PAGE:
Typical Patients that undergo LASIK surgery
Generally LASIK is used for patients that are nearsighted (myopic), farsighted (hyperopic) and/or have astigmatism. Additionally, the patient typically has a stable vision prescription that is not rapidly changing and good overall eye health. The patient is usually young enough where cataract formation has not occurred (cataracts are not uncommon in the 60’s) and is old enough for the eyes and prescription to have stopped changing significantly (typically 19 to 25 years of age).
Minnesota Eye Consultants offers a complimentary screening for new patients that have not had previous eye surgery to help determine if you are a candidate. Only through a thorough examination is your doctor able to determine what vision correction option is right for you. If your doctor does not think LASIK is the answer for your specific circumstance, he/she will work with you to determine what is the right method for correction of your vision. LASIK is only one of the many options you have at Minnesota Eye Consultants.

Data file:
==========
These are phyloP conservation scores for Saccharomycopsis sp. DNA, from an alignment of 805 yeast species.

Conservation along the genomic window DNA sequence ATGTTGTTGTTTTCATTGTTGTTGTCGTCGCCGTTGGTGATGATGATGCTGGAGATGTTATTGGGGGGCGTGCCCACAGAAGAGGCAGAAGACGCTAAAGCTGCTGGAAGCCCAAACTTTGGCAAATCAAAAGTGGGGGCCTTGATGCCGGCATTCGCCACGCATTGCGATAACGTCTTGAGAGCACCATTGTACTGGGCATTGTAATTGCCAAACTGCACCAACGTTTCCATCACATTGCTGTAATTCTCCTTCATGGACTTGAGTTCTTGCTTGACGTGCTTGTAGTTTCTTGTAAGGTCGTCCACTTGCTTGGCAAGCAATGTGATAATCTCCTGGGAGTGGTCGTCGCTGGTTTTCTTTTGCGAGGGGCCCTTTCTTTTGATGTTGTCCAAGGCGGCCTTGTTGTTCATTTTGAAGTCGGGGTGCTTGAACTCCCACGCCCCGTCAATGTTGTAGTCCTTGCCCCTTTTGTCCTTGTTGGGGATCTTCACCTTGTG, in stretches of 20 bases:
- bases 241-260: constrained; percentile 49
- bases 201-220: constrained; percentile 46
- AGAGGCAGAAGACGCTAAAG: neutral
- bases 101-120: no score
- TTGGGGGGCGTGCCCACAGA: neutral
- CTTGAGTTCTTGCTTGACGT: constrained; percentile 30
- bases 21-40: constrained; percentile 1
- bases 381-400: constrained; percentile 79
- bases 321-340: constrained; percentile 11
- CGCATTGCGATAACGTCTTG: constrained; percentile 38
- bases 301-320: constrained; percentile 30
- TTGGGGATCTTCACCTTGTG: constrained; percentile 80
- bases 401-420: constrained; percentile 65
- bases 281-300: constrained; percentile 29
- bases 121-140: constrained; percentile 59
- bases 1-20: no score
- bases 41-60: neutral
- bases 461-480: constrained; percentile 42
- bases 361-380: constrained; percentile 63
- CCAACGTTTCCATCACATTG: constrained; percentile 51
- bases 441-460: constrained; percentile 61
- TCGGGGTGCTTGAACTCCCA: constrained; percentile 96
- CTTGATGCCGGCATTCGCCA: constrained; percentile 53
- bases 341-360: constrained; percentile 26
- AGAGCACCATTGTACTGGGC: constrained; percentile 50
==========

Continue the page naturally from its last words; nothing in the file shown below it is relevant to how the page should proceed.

Medical conditions can impact your success with surgical treatments, too. For example, patients with diabetes may develop cataracts at an earlier age, have unstable prescriptions from unstable glucose levels, or have retinal problems which make it more difficult to obtain a good result with surgical or glasses correction. Your eye care team will evaluate these complex factors when you are seen for a thorough examination. Women who are pregnant should typically wait for a few months after delivery or nursing before undergoing LASIK. Be sure to inform your doctor of any medications you may be taking as they may cause changes or fluctuation in your vision.
Physical conditions that may also reduce your success or increase your risk with LASIK laser vision correction include:
- Autoimmune diseases such as lupus or rheumatoid arthritis
- Cataracts or diabetic retinopathy with loss of vision
- Uncontrolled glaucoma
- Keratoconous (thinning and asymmetric steepening of the cornea)
- Amblyopia (lazy eye)
- Severely dry eyes
- Keloid scars after surgery
- Current use of Accutane, Cordarone or Imitrex
Because contacts temporarily alter corneal shape, patients who are interested in vision correction surgically should remove them for two weeks if they are wearing soft contacts, or a month to six weeks if they are wearing hard contacts before the testing is done for surgical correction. Your doctor is often able to obtain a general idea of whether you might benefit from LASIK even if you are wearing contacts, but at some point you will still have to remove them to make sure your cornea is stable.
If you have any questions or wish to set up a screening or an exam, give us a call at 1-800-Eye-To-Eye.